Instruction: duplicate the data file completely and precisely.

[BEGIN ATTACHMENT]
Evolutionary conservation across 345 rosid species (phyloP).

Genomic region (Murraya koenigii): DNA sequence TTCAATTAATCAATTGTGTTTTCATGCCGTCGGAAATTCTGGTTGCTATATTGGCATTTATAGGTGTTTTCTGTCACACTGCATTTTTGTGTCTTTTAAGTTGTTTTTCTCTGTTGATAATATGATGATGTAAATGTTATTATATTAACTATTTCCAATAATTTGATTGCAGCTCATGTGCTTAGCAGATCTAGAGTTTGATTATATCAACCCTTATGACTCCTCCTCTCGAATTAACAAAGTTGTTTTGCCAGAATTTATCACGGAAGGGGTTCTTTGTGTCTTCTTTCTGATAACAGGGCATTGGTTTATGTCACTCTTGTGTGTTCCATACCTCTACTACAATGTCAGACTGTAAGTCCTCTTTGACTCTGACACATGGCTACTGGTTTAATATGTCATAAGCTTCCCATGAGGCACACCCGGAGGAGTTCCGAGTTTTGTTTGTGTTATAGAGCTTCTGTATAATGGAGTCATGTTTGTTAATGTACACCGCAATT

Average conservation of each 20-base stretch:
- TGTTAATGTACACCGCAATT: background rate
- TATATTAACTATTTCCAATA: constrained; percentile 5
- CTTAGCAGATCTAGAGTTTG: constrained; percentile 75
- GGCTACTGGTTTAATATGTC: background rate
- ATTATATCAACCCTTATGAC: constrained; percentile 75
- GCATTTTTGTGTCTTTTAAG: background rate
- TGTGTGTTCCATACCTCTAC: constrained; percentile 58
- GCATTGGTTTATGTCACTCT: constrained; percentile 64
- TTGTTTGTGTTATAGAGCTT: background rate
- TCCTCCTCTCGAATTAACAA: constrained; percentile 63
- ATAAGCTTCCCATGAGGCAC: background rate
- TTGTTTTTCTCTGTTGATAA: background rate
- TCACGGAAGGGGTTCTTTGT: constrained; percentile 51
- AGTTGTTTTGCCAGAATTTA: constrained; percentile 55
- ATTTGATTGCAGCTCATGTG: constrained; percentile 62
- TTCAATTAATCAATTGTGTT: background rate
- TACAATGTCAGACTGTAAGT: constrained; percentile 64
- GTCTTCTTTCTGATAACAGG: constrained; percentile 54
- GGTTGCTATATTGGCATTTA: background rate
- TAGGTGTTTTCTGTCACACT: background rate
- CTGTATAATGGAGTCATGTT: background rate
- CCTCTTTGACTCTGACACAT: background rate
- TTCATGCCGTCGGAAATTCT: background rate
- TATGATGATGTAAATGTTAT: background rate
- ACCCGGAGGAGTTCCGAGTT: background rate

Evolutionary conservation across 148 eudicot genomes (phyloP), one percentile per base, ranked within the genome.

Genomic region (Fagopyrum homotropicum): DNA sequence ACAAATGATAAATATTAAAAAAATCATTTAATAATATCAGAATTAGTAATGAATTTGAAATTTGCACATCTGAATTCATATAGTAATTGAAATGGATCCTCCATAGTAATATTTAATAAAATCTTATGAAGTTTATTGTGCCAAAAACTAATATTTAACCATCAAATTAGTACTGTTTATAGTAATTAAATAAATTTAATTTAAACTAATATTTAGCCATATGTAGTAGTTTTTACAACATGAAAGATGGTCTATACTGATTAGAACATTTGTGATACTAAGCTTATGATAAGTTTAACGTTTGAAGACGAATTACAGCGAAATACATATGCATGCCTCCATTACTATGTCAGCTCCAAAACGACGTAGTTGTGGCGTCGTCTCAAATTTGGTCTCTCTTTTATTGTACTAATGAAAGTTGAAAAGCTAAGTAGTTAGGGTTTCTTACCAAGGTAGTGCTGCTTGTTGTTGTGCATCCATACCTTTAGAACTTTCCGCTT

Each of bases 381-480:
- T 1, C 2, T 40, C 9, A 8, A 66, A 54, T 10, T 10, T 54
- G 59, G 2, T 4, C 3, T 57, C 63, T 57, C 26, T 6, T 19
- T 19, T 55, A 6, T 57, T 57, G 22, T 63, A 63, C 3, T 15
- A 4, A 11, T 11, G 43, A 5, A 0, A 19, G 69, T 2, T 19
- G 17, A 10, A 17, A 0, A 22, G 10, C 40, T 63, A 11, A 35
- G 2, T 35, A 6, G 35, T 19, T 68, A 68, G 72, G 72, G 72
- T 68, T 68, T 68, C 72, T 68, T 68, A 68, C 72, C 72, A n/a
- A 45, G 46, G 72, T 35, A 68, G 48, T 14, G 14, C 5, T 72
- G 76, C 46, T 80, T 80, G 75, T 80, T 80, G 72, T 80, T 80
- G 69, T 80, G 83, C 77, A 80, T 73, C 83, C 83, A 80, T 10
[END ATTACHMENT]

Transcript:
Evolutionary conservation across 345 rosid species (phyloP).

Genomic region (Murraya koenigii): DNA sequence TTCAATTAATCAATTGTGTTTTCATGCCGTCGGAAATTCTGGTTGCTATATTGGCATTTATAGGTGTTTTCTGTCACACTGCATTTTTGTGTCTTTTAAGTTGTTTTTCTCTGTTGATAATATGATGATGTAAATGTTATTATATTAACTATTTCCAATAATTTGATTGCAGCTCATGTGCTTAGCAGATCTAGAGTTTGATTATATCAACCCTTATGACTCCTCCTCTCGAATTAACAAAGTTGTTTTGCCAGAATTTATCACGGAAGGGGTTCTTTGTGTCTTCTTTCTGATAACAGGGCATTGGTTTATGTCACTCTTGTGTGTTCCATACCTCTACTACAATGTCAGACTGTAAGTCCTCTTTGACTCTGACACATGGCTACTGGTTTAATATGTCATAAGCTTCCCATGAGGCACACCCGGAGGAGTTCCGAGTTTTGTTTGTGTTATAGAGCTTCTGTATAATGGAGTCATGTTTGTTAATGTACACCGCAATT

Average conservation of each 20-base stretch:
- TGTTAATGTACACCGCAATT: background rate
- TATATTAACTATTTCCAATA: constrained; percentile 5
- CTTAGCAGATCTAGAGTTTG: constrained; percentile 75
- GGCTACTGGTTTAATATGTC: background rate
- ATTATATCAACCCTTATGAC: constrained; percentile 75
- GCATTTTTGTGTCTTTTAAG: background rate
- TGTGTGTTCCATACCTCTAC: constrained; percentile 58
- GCATTGGTTTATGTCACTCT: constrained; percentile 64
- TTGTTTGTGTTATAGAGCTT: background rate
- TCCTCCTCTCGAATTAACAA: constrained; percentile 63
- ATAAGCTTCCCATGAGGCAC: background rate
- TTGTTTTTCTCTGTTGATAA: background rate
- TCACGGAAGGGGTTCTTTGT: constrained; percentile 51
- AGTTGTTTTGCCAGAATTTA: constrained; percentile 55
- ATTTGATTGCAGCTCATGTG: constrained; percentile 62
- TTCAATTAATCAATTGTGTT: background rate
- TACAATGTCAGACTGTAAGT: constrained; percentile 64
- GTCTTCTTTCTGATAACAGG: constrained; percentile 54
- GGTTGCTATATTGGCATTTA: background rate
- TAGGTGTTTTCTGTCACACT: background rate
- CTGTATAATGGAGTCATGTT: background rate
- CCTCTTTGACTCTGACACAT: background rate
- TTCATGCCGTCGGAAATTCT: background rate
- TATGATGATGTAAATGTTAT: background rate
- ACCCGGAGGAGTTCCGAGTT: background rate

Evolutionary conservation across 148 eudicot genomes (phyloP), one percentile per base, ranked within the genome.

Genomic region (Fagopyrum homotropicum): DNA sequence ACAAATGATAAATATTAAAAAAATCATTTAATAATATCAGAATTAGTAATGAATTTGAAATTTGCACATCTGAATTCATATAGTAATTGAAATGGATCCTCCATAGTAATATTTAATAAAATCTTATGAAGTTTATTGTGCCAAAAACTAATATTTAACCATCAAATTAGTACTGTTTATAGTAATTAAATAAATTTAATTTAAACTAATATTTAGCCATATGTAGTAGTTTTTACAACATGAAAGATGGTCTATACTGATTAGAACATTTGTGATACTAAGCTTATGATAAGTTTAACGTTTGAAGACGAATTACAGCGAAATACATATGCATGCCTCCATTACTATGTCAGCTCCAAAACGACGTAGTTGTGGCGTCGTCTCAAATTTGGTCTCTCTTTTATTGTACTAATGAAAGTTGAAAAGCTAAGTAGTTAGGGTTTCTTACCAAGGTAGTGCTGCTTGTTGTTGTGCATCCATACCTTTAGAACTTTCCGCTT

Each of bases 381-480:
- T 1, C 2, T 40, C 9, A 8, A 66, A 54, T 10, T 10, T 54
- G 59, G 2, T 4, C 3, T 57, C 63, T 57, C 26, T 6, T 19
- T 19, T 55, A 6, T 57, T 57, G 22, T 63, A 63, C 3, T 15
- A 4, A 11, T 11, G 43, A 5, A 0, A 19, G 69, T 2, T 19
- G 17, A 10, A 17, A 0, A 22, G 10, C 40, T 63, A 11, A 35
- G 2, T 35, A 6, G 35, T 19, T 68, A 68, G 72, G 72, G 72
- T 68, T 68, T 68, C 72, T 68, T 68, A 68, C 72, C 72, A n/a
- A 45, G 46, G 72, T 35, A 68, G 48, T 14, G 14, C 5, T 72
- G 76, C 46, T 80, T 80, G 75, T 80, T 80, G 72, T 80, T 80
- G 69, T 80, G 83, C 77, A 80, T 73, C 83, C 83, A 80, T 10